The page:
Looking Back at Elton's Troubadour Appearance

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The Louder Than Sound website is looking back at Elton's first time in America.

The singer played the Troubadour in L.A., although the club's owner, Doug Weston, initially had his doubts. Travis Michael Holder, talent coordinator for the small but influential club, had met Elton in England, recording Your Song, and recognised the young man's talent. So did Russ Regan, which Bernie Taupin appreciated. He considered the head of the Uni record label to be a ''big-hearted maverick, whose belief in us was a key component to our success in America.''
Upon learning that Neil Diamond would introduce the group, Nigel Olsson recalled them ''freaking out. I mean, Neil Diamond, for god's sake.'' Russ even arranged for Elton to visit the more established performer at his home. 
Neil was concerned, though. ''He sat in my living room, holding his cap in his lap. He was super-quiet and shy. I thought to myself: 'This kid's never gonna make it.' ''
That afternoon at the Troubadour, Elton and his bandmates did a four-song soundcheck. Russ was too busy to attend, so he sent marketing manager Rick Frio. 
Rick said: ''The three guys were on stage, and the first thing I thought was that they were playing the record behind them. There was so much music coming out of those three fellas that it was incredible.'' 
After the show, Dick James Music's David Rosner, who had asked Neil to introduce Elton, recalled: ''The audience was expecting James Taylor . . . and they got a cross between Jerry Lee Lewis and Leonard Cohen. Someone with great depth and also great entertainment flair. They were certainly not expecting what they ultimately experienced, myself included.''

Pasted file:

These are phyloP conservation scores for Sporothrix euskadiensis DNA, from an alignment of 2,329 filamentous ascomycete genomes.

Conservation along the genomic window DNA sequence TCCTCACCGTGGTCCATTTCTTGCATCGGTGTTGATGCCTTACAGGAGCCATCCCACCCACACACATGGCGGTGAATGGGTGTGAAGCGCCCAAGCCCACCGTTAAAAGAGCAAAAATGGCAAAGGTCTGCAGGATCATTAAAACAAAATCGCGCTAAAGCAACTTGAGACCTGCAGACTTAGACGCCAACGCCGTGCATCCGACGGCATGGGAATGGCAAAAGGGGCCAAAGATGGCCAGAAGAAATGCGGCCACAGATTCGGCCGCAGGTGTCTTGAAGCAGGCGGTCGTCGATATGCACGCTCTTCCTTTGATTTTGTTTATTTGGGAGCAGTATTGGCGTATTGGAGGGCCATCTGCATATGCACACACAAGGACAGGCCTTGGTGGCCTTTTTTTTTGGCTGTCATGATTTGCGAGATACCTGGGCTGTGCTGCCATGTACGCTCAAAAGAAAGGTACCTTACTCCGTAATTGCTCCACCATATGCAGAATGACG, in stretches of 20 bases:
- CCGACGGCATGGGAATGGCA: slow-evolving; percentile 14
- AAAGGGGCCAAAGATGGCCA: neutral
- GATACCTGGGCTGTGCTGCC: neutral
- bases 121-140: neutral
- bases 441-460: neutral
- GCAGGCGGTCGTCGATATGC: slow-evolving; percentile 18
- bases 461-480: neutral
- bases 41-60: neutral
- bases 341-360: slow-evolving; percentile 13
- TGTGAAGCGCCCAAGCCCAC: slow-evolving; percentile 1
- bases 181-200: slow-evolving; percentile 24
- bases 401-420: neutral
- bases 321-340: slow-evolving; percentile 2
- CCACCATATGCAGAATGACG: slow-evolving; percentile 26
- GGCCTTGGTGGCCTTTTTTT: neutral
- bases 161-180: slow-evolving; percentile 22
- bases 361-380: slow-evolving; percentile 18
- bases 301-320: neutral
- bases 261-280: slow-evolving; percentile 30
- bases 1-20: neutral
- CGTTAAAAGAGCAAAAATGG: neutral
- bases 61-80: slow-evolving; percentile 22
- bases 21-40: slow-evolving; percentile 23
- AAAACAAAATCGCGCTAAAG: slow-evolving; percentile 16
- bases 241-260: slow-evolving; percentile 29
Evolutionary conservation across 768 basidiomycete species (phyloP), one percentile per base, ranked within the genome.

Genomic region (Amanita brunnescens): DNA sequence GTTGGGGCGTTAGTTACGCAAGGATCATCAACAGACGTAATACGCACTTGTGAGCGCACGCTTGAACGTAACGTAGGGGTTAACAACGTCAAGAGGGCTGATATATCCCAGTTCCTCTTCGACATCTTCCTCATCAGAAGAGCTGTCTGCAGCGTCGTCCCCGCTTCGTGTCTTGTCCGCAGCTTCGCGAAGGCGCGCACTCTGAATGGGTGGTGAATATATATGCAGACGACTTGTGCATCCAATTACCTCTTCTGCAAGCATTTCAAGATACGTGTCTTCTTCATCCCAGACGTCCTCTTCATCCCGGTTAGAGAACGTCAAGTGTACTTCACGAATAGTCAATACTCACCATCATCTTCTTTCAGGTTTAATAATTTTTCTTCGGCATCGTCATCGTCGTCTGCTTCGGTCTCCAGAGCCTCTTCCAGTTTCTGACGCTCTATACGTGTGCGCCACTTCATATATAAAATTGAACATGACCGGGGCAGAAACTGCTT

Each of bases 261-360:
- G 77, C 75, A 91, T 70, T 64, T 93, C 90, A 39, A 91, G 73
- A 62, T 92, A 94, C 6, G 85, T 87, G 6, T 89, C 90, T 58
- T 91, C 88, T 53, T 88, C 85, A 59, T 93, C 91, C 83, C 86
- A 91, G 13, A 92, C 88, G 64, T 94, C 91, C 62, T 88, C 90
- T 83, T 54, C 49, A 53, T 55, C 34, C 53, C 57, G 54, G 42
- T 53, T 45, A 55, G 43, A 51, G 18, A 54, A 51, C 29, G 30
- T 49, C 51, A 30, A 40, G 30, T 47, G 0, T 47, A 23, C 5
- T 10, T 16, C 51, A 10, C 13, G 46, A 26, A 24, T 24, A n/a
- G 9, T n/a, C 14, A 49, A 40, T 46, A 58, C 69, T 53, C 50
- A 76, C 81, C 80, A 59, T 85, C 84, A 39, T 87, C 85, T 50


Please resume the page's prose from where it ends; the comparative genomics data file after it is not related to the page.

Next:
Nigel admitted that while the evening was magical, it ''also frightened us to death. I think Stephen Stills was there. I even think Diana Ross was sitting there. It was packed to the rafters, and we were so nervous about it. But once we cranked it up it was just amazing.''
Bernie was blown away, saying: ''You could see the surprise on their faces. It was almost movie-esque: people were tentative to begin with, then came smiles, and then tumultuous applause.''
Doug Weston didn't remember seeing ''anybody playing a piano with their feet up in the air like that.'' He said that no artist had ''captured the town as completely and thoroughly'' and that it was ''unique for a total unknown to have gotten such a widely positive response.''
Regan concurred. ''Elton and Nigel and Dee just brought the house down. We knew within 45 minutes that we had a superstar. It was electrifying.''
Yet the next morning, Elton seemed keen to downplay what had taken place. He told Rolling Stone magazine: ''I don't want the big star bit. I can't bear that bit. What I want is just to do a few gigs a week and really get away from everything and just write and have people say: 'Oh, Elton John? He writes good music.' ''
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